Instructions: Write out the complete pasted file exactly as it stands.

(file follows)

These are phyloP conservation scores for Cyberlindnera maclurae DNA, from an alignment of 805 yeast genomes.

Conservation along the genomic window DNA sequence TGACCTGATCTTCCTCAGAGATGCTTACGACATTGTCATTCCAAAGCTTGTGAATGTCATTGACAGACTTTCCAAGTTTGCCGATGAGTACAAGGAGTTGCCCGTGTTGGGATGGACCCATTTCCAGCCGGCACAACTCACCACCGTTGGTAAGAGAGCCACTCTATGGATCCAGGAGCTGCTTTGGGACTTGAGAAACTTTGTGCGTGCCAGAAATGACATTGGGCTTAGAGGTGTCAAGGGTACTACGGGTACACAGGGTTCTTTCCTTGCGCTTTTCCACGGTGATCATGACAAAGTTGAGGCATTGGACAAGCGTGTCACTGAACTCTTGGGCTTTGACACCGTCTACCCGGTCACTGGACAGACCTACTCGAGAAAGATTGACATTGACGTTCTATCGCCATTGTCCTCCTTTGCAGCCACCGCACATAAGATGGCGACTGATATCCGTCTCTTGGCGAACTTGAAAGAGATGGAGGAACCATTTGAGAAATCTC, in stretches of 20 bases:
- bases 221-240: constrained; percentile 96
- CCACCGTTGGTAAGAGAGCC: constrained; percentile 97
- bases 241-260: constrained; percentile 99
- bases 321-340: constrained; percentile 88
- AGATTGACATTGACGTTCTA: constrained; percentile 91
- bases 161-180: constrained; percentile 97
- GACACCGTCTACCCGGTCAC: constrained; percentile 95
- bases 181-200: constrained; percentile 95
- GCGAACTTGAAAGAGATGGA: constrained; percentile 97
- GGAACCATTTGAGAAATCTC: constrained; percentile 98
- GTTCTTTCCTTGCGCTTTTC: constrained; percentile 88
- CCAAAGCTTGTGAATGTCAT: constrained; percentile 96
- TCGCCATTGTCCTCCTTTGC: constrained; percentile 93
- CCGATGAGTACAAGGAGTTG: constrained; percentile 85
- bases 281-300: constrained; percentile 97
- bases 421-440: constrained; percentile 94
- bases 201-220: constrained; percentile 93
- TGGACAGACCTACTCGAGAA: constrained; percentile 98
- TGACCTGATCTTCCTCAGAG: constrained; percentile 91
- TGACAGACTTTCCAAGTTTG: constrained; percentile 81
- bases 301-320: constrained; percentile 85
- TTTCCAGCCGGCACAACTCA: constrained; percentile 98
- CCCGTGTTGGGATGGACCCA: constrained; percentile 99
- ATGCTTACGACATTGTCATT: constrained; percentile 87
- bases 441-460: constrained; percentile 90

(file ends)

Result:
These are phyloP conservation scores for Cyberlindnera maclurae DNA, from an alignment of 805 yeast genomes.

Conservation along the genomic window DNA sequence TGACCTGATCTTCCTCAGAGATGCTTACGACATTGTCATTCCAAAGCTTGTGAATGTCATTGACAGACTTTCCAAGTTTGCCGATGAGTACAAGGAGTTGCCCGTGTTGGGATGGACCCATTTCCAGCCGGCACAACTCACCACCGTTGGTAAGAGAGCCACTCTATGGATCCAGGAGCTGCTTTGGGACTTGAGAAACTTTGTGCGTGCCAGAAATGACATTGGGCTTAGAGGTGTCAAGGGTACTACGGGTACACAGGGTTCTTTCCTTGCGCTTTTCCACGGTGATCATGACAAAGTTGAGGCATTGGACAAGCGTGTCACTGAACTCTTGGGCTTTGACACCGTCTACCCGGTCACTGGACAGACCTACTCGAGAAAGATTGACATTGACGTTCTATCGCCATTGTCCTCCTTTGCAGCCACCGCACATAAGATGGCGACTGATATCCGTCTCTTGGCGAACTTGAAAGAGATGGAGGAACCATTTGAGAAATCTC, in stretches of 20 bases:
- bases 221-240: constrained; percentile 96
- CCACCGTTGGTAAGAGAGCC: constrained; percentile 97
- bases 241-260: constrained; percentile 99
- bases 321-340: constrained; percentile 88
- AGATTGACATTGACGTTCTA: constrained; percentile 91
- bases 161-180: constrained; percentile 97
- GACACCGTCTACCCGGTCAC: constrained; percentile 95
- bases 181-200: constrained; percentile 95
- GCGAACTTGAAAGAGATGGA: constrained; percentile 97
- GGAACCATTTGAGAAATCTC: constrained; percentile 98
- GTTCTTTCCTTGCGCTTTTC: constrained; percentile 88
- CCAAAGCTTGTGAATGTCAT: constrained; percentile 96
- TCGCCATTGTCCTCCTTTGC: constrained; percentile 93
- CCGATGAGTACAAGGAGTTG: constrained; percentile 85
- bases 281-300: constrained; percentile 97
- bases 421-440: constrained; percentile 94
- bases 201-220: constrained; percentile 93
- TGGACAGACCTACTCGAGAA: constrained; percentile 98
- TGACCTGATCTTCCTCAGAG: constrained; percentile 91
- TGACAGACTTTCCAAGTTTG: constrained; percentile 81
- bases 301-320: constrained; percentile 85
- TTTCCAGCCGGCACAACTCA: constrained; percentile 98
- CCCGTGTTGGGATGGACCCA: constrained; percentile 99
- ATGCTTACGACATTGTCATT: constrained; percentile 87
- bases 441-460: constrained; percentile 90